Why The NY Times Paywall Business Model Is Doomed to Fail (Numbers)

from the dude-where's-my-math dept

Not considering technical details (every wall can be brought down), even by its own business model the New York Times' paywall is doomed to fail.

Last Friday's Financial Times had some interesting numbers.

  • Fact 1: According to analysts, the New York Times only needs to convert 1 to 10 per cent of the online visitors in order for the model to pay off.
  • Fact 2: NY Times chief executive Janet Robinson has stated that they only expect about 15 per cent of visitors to encounter the paywall, since visitors can read 20 articles per month for free.
  • Fact 3: Full website access and the mobile app are bundled for $15 per month. For the iPad app + web you pay $20 per month. $35 for all three.
  • Fact 4: One analyst argues that the NY Times could earn $66m per year if it converted just 1 per cent of the visitors. This would mean they go from paying nothing, to paying (at least) $195 a year.

There is no way these numbers add up. Consider fact 1 and fact 2. First of all only 1 per cent might actually not be all that easy, let alone 10 per cent. Secondly, the 1 per cent is misleading, as they'll actually have to convert 1 to 10 out of every 15 visitors to encounter the paywall. So they actually have to convert 6 to 66 (!) per cent.

Next, the pricing might be too high. $15 per month is a lot for consumers who are not used to pay for news online, especially since there's no additional value as Mike commented last week. I'm not saying nobody will pay, but dragging in the 6 to 66 per cent of the visitors will be challenging, to say the least.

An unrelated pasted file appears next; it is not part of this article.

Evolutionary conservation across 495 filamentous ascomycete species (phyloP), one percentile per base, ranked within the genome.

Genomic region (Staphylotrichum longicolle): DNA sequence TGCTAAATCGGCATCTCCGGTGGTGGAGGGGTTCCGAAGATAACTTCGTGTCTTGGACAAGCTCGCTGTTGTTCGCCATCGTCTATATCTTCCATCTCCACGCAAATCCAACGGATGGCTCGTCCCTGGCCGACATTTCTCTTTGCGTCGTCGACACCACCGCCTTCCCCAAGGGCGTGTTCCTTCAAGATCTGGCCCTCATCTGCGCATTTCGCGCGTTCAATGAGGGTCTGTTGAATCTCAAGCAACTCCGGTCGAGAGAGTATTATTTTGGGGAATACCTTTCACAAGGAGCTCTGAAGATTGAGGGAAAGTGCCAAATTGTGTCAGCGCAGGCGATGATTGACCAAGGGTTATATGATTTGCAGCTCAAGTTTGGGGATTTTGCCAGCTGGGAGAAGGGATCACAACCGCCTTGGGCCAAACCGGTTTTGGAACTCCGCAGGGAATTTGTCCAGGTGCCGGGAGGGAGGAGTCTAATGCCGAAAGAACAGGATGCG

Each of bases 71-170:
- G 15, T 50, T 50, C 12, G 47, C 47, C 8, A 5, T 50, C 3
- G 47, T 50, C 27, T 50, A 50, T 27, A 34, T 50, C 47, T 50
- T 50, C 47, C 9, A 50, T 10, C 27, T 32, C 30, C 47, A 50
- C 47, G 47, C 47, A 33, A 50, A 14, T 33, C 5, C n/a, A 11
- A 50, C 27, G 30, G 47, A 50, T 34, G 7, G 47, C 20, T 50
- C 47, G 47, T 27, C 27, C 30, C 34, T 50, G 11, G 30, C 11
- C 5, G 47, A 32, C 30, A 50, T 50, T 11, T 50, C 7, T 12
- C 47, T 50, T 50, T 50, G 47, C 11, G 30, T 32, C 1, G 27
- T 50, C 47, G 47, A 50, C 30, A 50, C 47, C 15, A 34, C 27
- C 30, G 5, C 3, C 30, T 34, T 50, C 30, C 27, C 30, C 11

I cannot imagine this paywall to be successful. They can probably kiss the $40m investment in the development goodbye.

Filed Under: math, paywalls, predictions, subscriptions
Companies: ny times

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  1. identicon
    proximity1, 22 Mar 2011 @ 9:07am

    besides, generally, the more $$$ earned, the more reading is done...

    RE # 37 & 38 (above):

    "There is an app for that. It is called Google Reader. I can use Reader in a desktop browser or use the Reader app on my Android phone. So what added value does NYT provide exactly, besides cutting you off from your RSS?"

    [ Not everyone has or wants "Reader", esp when they have a different device already. The point is the "offers" cover the range of what people could have and use. ]

    "Ah, but now you've just highlighted another problem. If you subscribe to the print paper the "digital paper" is included. There is no extra revenue in that model."

    To both, my intended point precisely concerning this elite set of readers is that, indeed, while they aren't counted in the millions, there are these people--more apt, it seems to me, by the way, to read newspapers in the first place than the average person--who don't think about this cost. It's too far below the sums they consider important enough to worry over. Hence, I placed it alongside the $100+ wine. And, yes, they do get something: the Times, which counts for them, is readily accessible on all their little high-tech toys(--which, again, don't necessarily include "Reader"). That's what they want, and the additional cost doesn't phase them. (They're wealthy.)

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